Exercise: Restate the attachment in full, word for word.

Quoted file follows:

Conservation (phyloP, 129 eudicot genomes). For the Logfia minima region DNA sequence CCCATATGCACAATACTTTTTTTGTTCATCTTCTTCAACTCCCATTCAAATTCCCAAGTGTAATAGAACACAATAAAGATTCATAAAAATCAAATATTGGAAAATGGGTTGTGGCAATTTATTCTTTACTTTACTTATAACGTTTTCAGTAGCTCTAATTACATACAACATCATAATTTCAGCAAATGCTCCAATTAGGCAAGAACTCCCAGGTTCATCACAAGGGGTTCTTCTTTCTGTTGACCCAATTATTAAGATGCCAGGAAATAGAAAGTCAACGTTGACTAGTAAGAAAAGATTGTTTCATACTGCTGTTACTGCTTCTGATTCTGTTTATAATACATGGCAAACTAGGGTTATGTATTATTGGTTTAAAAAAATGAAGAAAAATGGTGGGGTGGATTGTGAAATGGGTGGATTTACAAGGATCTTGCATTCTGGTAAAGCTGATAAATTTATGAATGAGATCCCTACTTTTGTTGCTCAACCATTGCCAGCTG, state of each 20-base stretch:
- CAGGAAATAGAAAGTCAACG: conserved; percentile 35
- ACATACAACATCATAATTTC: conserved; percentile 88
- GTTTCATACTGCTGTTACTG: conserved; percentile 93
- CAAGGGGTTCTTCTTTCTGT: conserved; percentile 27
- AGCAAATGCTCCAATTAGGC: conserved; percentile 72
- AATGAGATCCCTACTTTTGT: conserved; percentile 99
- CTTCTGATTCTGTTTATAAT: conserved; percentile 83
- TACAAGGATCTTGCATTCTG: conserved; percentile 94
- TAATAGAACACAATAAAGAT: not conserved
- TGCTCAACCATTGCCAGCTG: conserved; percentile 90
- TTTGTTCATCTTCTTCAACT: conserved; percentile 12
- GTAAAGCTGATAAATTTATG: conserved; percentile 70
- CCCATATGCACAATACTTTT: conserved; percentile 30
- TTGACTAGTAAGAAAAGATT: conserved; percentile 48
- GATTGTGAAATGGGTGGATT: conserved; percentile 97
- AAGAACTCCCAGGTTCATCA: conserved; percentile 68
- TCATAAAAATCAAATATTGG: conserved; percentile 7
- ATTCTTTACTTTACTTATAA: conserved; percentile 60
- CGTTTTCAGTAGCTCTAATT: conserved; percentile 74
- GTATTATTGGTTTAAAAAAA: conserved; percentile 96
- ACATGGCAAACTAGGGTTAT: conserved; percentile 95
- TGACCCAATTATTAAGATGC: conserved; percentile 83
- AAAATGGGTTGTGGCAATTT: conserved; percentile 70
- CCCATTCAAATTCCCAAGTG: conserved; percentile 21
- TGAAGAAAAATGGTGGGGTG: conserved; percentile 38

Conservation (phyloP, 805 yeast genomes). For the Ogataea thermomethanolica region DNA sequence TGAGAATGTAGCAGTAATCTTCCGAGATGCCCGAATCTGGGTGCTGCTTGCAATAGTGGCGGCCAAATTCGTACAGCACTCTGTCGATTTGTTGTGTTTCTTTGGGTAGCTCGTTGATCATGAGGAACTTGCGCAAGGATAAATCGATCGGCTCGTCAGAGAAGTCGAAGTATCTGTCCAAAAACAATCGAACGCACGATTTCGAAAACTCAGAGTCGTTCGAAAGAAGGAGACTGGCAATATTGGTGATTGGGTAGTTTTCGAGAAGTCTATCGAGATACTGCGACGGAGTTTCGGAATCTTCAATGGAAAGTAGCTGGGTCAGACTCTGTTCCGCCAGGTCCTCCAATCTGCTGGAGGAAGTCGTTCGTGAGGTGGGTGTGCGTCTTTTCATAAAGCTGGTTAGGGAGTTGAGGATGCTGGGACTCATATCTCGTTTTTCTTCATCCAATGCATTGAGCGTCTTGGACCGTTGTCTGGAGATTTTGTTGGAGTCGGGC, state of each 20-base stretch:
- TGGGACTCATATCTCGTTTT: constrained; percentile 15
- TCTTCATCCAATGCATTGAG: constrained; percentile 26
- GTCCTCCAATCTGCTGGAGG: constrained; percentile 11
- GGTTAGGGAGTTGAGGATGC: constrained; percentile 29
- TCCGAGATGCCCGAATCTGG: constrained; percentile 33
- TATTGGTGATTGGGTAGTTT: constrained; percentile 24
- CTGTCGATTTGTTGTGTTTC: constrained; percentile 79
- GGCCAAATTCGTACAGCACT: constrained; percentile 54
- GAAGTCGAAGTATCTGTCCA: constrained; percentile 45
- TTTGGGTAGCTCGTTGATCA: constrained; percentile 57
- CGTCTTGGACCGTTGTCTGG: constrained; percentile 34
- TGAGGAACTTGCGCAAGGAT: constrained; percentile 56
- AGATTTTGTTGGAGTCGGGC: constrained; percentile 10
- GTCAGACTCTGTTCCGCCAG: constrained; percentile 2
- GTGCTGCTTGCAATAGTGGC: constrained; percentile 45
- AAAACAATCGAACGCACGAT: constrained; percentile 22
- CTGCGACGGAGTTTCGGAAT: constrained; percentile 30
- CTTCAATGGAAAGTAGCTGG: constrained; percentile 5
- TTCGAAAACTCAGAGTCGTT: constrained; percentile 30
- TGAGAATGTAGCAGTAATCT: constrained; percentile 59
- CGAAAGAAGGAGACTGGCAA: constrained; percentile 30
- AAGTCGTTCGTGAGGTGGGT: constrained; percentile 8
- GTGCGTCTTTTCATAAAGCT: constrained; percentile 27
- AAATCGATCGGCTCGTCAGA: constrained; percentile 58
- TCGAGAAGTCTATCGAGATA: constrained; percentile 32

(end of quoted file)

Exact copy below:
Conservation (phyloP, 129 eudicot genomes). For the Logfia minima region DNA sequence CCCATATGCACAATACTTTTTTTGTTCATCTTCTTCAACTCCCATTCAAATTCCCAAGTGTAATAGAACACAATAAAGATTCATAAAAATCAAATATTGGAAAATGGGTTGTGGCAATTTATTCTTTACTTTACTTATAACGTTTTCAGTAGCTCTAATTACATACAACATCATAATTTCAGCAAATGCTCCAATTAGGCAAGAACTCCCAGGTTCATCACAAGGGGTTCTTCTTTCTGTTGACCCAATTATTAAGATGCCAGGAAATAGAAAGTCAACGTTGACTAGTAAGAAAAGATTGTTTCATACTGCTGTTACTGCTTCTGATTCTGTTTATAATACATGGCAAACTAGGGTTATGTATTATTGGTTTAAAAAAATGAAGAAAAATGGTGGGGTGGATTGTGAAATGGGTGGATTTACAAGGATCTTGCATTCTGGTAAAGCTGATAAATTTATGAATGAGATCCCTACTTTTGTTGCTCAACCATTGCCAGCTG, state of each 20-base stretch:
- CAGGAAATAGAAAGTCAACG: conserved; percentile 35
- ACATACAACATCATAATTTC: conserved; percentile 88
- GTTTCATACTGCTGTTACTG: conserved; percentile 93
- CAAGGGGTTCTTCTTTCTGT: conserved; percentile 27
- AGCAAATGCTCCAATTAGGC: conserved; percentile 72
- AATGAGATCCCTACTTTTGT: conserved; percentile 99
- CTTCTGATTCTGTTTATAAT: conserved; percentile 83
- TACAAGGATCTTGCATTCTG: conserved; percentile 94
- TAATAGAACACAATAAAGAT: not conserved
- TGCTCAACCATTGCCAGCTG: conserved; percentile 90
- TTTGTTCATCTTCTTCAACT: conserved; percentile 12
- GTAAAGCTGATAAATTTATG: conserved; percentile 70
- CCCATATGCACAATACTTTT: conserved; percentile 30
- TTGACTAGTAAGAAAAGATT: conserved; percentile 48
- GATTGTGAAATGGGTGGATT: conserved; percentile 97
- AAGAACTCCCAGGTTCATCA: conserved; percentile 68
- TCATAAAAATCAAATATTGG: conserved; percentile 7
- ATTCTTTACTTTACTTATAA: conserved; percentile 60
- CGTTTTCAGTAGCTCTAATT: conserved; percentile 74
- GTATTATTGGTTTAAAAAAA: conserved; percentile 96
- ACATGGCAAACTAGGGTTAT: conserved; percentile 95
- TGACCCAATTATTAAGATGC: conserved; percentile 83
- AAAATGGGTTGTGGCAATTT: conserved; percentile 70
- CCCATTCAAATTCCCAAGTG: conserved; percentile 21
- TGAAGAAAAATGGTGGGGTG: conserved; percentile 38

Conservation (phyloP, 805 yeast genomes). For the Ogataea thermomethanolica region DNA sequence TGAGAATGTAGCAGTAATCTTCCGAGATGCCCGAATCTGGGTGCTGCTTGCAATAGTGGCGGCCAAATTCGTACAGCACTCTGTCGATTTGTTGTGTTTCTTTGGGTAGCTCGTTGATCATGAGGAACTTGCGCAAGGATAAATCGATCGGCTCGTCAGAGAAGTCGAAGTATCTGTCCAAAAACAATCGAACGCACGATTTCGAAAACTCAGAGTCGTTCGAAAGAAGGAGACTGGCAATATTGGTGATTGGGTAGTTTTCGAGAAGTCTATCGAGATACTGCGACGGAGTTTCGGAATCTTCAATGGAAAGTAGCTGGGTCAGACTCTGTTCCGCCAGGTCCTCCAATCTGCTGGAGGAAGTCGTTCGTGAGGTGGGTGTGCGTCTTTTCATAAAGCTGGTTAGGGAGTTGAGGATGCTGGGACTCATATCTCGTTTTTCTTCATCCAATGCATTGAGCGTCTTGGACCGTTGTCTGGAGATTTTGTTGGAGTCGGGC, state of each 20-base stretch:
- TGGGACTCATATCTCGTTTT: constrained; percentile 15
- TCTTCATCCAATGCATTGAG: constrained; percentile 26
- GTCCTCCAATCTGCTGGAGG: constrained; percentile 11
- GGTTAGGGAGTTGAGGATGC: constrained; percentile 29
- TCCGAGATGCCCGAATCTGG: constrained; percentile 33
- TATTGGTGATTGGGTAGTTT: constrained; percentile 24
- CTGTCGATTTGTTGTGTTTC: constrained; percentile 79
- GGCCAAATTCGTACAGCACT: constrained; percentile 54
- GAAGTCGAAGTATCTGTCCA: constrained; percentile 45
- TTTGGGTAGCTCGTTGATCA: constrained; percentile 57
- CGTCTTGGACCGTTGTCTGG: constrained; percentile 34
- TGAGGAACTTGCGCAAGGAT: constrained; percentile 56
- AGATTTTGTTGGAGTCGGGC: constrained; percentile 10
- GTCAGACTCTGTTCCGCCAG: constrained; percentile 2
- GTGCTGCTTGCAATAGTGGC: constrained; percentile 45
- AAAACAATCGAACGCACGAT: constrained; percentile 22
- CTGCGACGGAGTTTCGGAAT: constrained; percentile 30
- CTTCAATGGAAAGTAGCTGG: constrained; percentile 5
- TTCGAAAACTCAGAGTCGTT: constrained; percentile 30
- TGAGAATGTAGCAGTAATCT: constrained; percentile 59
- CGAAAGAAGGAGACTGGCAA: constrained; percentile 30
- AAGTCGTTCGTGAGGTGGGT: constrained; percentile 8
- GTGCGTCTTTTCATAAAGCT: constrained; percentile 27
- AAATCGATCGGCTCGTCAGA: constrained; percentile 58
- TCGAGAAGTCTATCGAGATA: constrained; percentile 32